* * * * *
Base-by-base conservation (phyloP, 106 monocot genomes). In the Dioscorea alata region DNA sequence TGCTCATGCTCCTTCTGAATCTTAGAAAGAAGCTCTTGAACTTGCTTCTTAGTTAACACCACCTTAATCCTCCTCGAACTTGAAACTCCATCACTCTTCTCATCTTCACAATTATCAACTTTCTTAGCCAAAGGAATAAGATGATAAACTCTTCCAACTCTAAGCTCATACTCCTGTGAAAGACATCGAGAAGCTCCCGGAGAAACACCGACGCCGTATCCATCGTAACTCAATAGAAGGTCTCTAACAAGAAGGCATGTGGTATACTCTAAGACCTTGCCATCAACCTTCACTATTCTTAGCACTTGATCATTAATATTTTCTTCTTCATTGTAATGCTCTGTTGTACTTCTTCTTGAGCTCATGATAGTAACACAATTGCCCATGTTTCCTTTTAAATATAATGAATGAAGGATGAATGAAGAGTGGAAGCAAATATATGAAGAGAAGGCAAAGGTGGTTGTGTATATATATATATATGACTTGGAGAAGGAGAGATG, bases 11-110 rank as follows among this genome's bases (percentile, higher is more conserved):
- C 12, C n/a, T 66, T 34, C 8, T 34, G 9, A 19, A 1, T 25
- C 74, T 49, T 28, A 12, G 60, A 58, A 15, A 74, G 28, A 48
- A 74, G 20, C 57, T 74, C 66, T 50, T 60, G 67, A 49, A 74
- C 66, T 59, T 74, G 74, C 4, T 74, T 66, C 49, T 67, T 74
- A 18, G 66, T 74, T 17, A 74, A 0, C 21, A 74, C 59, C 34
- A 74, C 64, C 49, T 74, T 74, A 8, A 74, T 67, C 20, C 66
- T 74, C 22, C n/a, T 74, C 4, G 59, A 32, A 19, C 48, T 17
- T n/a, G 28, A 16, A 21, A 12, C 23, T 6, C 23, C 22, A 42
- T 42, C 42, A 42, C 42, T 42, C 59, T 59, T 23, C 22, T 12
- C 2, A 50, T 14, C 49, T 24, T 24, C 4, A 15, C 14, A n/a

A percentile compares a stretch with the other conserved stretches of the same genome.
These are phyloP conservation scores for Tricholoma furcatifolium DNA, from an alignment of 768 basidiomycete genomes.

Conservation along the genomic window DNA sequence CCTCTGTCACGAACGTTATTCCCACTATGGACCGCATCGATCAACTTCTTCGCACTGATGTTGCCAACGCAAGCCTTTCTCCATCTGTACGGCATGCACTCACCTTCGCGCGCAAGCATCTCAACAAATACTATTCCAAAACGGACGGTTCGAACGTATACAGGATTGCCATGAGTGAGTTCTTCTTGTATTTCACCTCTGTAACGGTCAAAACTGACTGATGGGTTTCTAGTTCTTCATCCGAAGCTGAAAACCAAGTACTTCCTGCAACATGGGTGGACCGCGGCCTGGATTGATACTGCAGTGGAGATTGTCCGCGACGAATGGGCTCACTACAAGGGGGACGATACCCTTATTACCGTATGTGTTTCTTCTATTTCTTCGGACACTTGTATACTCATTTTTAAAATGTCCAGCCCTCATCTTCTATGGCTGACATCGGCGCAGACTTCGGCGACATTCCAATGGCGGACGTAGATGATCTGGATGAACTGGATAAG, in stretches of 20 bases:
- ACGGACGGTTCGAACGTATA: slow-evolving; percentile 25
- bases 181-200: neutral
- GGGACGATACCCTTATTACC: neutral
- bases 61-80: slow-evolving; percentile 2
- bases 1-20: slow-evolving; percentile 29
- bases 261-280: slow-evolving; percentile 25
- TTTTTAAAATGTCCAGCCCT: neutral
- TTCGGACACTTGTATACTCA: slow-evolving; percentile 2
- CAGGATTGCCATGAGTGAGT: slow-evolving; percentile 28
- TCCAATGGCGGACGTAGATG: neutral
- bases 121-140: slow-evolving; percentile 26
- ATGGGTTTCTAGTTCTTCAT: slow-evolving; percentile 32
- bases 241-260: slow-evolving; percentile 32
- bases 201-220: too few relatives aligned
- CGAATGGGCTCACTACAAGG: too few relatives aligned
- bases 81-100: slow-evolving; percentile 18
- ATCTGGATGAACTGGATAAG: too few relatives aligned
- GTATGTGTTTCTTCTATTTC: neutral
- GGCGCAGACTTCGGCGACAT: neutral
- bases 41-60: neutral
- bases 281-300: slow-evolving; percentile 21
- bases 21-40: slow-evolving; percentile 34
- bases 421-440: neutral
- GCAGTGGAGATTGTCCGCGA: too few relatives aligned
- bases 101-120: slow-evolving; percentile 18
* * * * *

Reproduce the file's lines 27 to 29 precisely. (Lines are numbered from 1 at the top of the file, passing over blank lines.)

- bases 241-260: slow-evolving; percentile 32
- bases 201-220: too few relatives aligned
- CGAATGGGCTCACTACAAGG: too few relatives aligned